previous next

The objective point of the campaign had now been reached. With nine thousand men General Smith crossed the Cumberland mountains in the face of a superior force, and over roads considered impracticable for artillery and wagons. Finding that the Federal General, Morgan, would not come out from his impregnable position at Cumberland Gap, with less than six thousand of his command, he boldly advanced into the heart of Kentucky by difficult roads, through a hostile population, and a country destitute of supplies and almost destitute of water. Near Richmond he engaged the enemy, nearly double his own numbers, and defeated and destroyed his army, capturing five thousand three hundred prisoners, nine cannon, nearly ten thousand stand of small arms, and numbers of wagons and mules, and munitions of all kinds. Then pressing rapidly forward, he drove him to the Ohio river, and seized and occupied his chief depot, Lexington, the second city in Kentucky, and the metropolis of the most populous and productive portion of the State. More than this, it was General Smith's success which forced Buell to evacuate his strong positions in Tennessee and fall back upon Nashville, thus enabling General Bragg, by rapid marches, to get between him and Louisville, and compel him to give battle in the open field with a retreating army. Thus in the enormous fruits by which success was followed, as well as in conception and execution, is this campaign entitled to rank among the really brilliant campaigns of modern war. Let but General Bragg accomplish, as there is good prospect of his doing, the overthrow of Buell's army, and Kentucky is secured — Grant must evacuate North Mississippi and come to the defence of the line of the Ohio, while Van Dorn, crossing with his army into Arkansas, might soon be able, with the assistance of the troops already there, to drive the Federals from Missouri, and reoccupy every inch of Southern territory.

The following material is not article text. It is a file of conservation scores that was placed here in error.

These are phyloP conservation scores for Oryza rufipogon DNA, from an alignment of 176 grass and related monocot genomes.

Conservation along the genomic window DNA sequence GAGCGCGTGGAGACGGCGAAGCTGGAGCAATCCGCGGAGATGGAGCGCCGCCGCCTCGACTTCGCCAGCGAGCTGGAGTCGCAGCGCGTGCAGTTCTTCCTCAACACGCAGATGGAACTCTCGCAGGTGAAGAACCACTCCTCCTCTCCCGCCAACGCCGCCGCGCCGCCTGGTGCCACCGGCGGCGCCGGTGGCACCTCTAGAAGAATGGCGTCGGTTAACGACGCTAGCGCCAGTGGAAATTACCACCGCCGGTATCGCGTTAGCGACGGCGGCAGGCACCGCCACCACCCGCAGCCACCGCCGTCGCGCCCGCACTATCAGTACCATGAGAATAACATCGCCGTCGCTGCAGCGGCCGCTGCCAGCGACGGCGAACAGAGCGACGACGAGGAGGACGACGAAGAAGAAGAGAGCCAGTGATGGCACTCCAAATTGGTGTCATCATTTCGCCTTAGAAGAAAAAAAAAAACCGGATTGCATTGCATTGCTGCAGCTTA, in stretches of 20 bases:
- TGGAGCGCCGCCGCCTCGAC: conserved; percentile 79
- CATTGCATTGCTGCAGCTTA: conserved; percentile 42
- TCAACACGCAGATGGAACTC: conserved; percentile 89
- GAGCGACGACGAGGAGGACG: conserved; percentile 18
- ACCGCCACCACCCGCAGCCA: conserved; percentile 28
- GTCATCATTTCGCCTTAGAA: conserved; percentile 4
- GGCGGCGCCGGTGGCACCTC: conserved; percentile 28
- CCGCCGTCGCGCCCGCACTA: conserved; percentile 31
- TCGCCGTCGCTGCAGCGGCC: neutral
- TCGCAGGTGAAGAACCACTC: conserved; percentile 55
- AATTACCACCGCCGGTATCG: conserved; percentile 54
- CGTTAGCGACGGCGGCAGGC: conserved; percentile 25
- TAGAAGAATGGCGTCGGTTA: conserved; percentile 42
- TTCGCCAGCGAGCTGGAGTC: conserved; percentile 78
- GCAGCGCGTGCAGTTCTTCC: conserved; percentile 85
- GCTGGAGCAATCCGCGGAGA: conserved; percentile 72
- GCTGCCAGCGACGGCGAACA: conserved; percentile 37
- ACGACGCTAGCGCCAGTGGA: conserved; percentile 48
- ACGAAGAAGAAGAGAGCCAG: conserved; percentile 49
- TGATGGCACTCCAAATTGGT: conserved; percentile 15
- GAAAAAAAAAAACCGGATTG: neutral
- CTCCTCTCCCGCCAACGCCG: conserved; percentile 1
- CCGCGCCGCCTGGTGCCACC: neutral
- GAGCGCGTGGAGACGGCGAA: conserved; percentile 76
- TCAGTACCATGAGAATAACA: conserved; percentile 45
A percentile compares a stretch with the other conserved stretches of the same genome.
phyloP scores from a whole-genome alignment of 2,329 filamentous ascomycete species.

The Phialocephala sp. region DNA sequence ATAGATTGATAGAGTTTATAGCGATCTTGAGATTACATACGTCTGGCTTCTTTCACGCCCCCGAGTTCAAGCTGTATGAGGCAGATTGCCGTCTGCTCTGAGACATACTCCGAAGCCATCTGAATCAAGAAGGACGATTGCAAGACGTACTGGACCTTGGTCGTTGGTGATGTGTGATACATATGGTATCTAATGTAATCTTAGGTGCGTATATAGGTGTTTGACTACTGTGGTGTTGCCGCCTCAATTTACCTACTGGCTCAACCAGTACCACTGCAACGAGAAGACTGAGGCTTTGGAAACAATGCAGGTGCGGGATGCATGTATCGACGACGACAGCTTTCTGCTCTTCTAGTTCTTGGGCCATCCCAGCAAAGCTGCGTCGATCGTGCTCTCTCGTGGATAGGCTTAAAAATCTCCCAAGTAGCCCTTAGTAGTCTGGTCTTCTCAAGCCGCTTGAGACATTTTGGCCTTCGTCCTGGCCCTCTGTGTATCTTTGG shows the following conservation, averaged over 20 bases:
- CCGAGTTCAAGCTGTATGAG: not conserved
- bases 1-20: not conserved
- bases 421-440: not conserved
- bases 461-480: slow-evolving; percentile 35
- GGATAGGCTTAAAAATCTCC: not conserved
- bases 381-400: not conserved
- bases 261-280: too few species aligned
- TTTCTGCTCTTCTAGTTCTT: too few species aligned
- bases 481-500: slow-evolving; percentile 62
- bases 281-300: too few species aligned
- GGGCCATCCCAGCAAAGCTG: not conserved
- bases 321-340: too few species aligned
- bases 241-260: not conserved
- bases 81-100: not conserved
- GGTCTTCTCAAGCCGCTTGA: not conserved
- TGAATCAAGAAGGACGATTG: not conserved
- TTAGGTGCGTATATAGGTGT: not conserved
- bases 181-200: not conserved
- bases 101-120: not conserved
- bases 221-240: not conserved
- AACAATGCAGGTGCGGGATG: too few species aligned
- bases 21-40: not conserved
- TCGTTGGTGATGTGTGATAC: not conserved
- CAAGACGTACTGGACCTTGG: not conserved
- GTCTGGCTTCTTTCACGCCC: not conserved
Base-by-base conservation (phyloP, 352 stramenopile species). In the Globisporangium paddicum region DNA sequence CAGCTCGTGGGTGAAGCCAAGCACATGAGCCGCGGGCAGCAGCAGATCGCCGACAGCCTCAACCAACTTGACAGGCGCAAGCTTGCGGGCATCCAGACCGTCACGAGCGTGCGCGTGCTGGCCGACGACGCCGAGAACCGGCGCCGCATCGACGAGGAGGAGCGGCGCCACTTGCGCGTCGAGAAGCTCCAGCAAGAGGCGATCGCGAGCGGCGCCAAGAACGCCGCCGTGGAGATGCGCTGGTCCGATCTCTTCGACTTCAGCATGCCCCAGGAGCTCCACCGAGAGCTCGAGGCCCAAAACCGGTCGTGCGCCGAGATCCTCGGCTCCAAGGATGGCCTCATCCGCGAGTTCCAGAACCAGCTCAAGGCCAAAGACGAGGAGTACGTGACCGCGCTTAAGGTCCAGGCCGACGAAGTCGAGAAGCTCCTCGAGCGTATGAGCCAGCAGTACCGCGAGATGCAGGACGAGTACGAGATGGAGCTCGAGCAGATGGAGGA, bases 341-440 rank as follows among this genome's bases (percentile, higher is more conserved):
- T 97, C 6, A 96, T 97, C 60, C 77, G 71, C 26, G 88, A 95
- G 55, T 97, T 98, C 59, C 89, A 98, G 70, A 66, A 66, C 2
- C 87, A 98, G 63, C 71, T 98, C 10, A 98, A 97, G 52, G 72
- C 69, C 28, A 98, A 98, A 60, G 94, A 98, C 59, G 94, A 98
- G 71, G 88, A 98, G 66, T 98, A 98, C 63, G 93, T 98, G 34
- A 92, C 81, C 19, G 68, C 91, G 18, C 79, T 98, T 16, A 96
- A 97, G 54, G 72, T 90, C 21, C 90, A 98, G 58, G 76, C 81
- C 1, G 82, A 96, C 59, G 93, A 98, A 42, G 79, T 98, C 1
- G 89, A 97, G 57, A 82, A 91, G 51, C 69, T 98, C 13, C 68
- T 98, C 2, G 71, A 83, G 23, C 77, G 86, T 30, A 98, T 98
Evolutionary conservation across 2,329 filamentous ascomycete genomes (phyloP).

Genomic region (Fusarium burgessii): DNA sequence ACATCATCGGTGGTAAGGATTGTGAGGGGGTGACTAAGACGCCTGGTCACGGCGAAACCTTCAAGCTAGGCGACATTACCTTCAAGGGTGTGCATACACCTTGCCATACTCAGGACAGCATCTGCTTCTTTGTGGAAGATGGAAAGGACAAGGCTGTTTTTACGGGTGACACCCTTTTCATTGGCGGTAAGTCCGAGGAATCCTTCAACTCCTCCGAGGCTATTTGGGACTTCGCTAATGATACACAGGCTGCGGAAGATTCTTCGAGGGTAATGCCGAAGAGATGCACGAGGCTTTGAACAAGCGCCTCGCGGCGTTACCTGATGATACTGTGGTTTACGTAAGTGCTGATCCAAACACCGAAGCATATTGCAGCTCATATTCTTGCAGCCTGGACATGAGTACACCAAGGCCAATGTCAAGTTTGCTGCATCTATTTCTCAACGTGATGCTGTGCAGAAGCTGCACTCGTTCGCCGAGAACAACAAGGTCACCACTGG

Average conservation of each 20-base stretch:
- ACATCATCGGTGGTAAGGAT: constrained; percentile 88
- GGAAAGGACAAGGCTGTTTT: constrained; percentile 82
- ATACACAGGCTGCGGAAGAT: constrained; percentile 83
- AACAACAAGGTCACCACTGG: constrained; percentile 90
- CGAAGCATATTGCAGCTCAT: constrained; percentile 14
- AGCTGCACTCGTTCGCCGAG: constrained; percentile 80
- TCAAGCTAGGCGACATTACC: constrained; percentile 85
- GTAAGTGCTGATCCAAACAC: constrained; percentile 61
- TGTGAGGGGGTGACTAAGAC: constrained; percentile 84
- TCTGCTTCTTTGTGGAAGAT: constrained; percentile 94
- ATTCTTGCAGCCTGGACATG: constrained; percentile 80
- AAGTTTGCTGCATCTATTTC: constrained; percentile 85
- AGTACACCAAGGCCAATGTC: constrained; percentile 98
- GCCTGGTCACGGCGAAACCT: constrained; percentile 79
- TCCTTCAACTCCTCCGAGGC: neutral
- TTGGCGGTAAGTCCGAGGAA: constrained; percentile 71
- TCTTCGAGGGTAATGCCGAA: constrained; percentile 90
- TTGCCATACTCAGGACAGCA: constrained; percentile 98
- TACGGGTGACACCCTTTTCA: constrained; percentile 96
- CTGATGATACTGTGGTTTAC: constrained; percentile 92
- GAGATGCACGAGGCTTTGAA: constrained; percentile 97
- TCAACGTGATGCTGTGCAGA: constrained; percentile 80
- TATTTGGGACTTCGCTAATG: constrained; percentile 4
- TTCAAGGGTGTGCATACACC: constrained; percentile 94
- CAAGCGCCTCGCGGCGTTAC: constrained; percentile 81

If the accomplishment of all this was not looked forward to with entire confidence, it was, at least, regarded as possible, and even probable.

How these brilliant prospects faded away and came to nought, how these promises of the future finally sunk in gloom and disaster, it is now my province to show; and this I trust to do by a circumstantial narration of events — censuring no one, but allowing the blame, if there be any, to rest wherever the inexorable logic of facts may justly place it.

When we entered Lexington, General Smith's campaign, as originally conceived, was accomplished. All that was at first intended had been achieved, more easily, more fully, and with more complete success than

Creative Commons License
This work is licensed under a Creative Commons Attribution-ShareAlike 3.0 United States License.

An XML version of this text is available for download, with the additional restriction that you offer Perseus any modifications you make. Perseus provides credit for all accepted changes, storing new additions in a versioning system.

hide People (automatically extracted)
Sort people alphabetically, as they appear on the page, by frequency
Click on a person to search for him/her in this document.
S. A. Smith (3)
Buell (2)
Braxton Bragg (2)
John Morgan (1)
Louisville (1)
John A. Grant (1)
Dorn (1)
hide Display Preferences
Greek Display:
Arabic Display:
View by Default:
Browse Bar: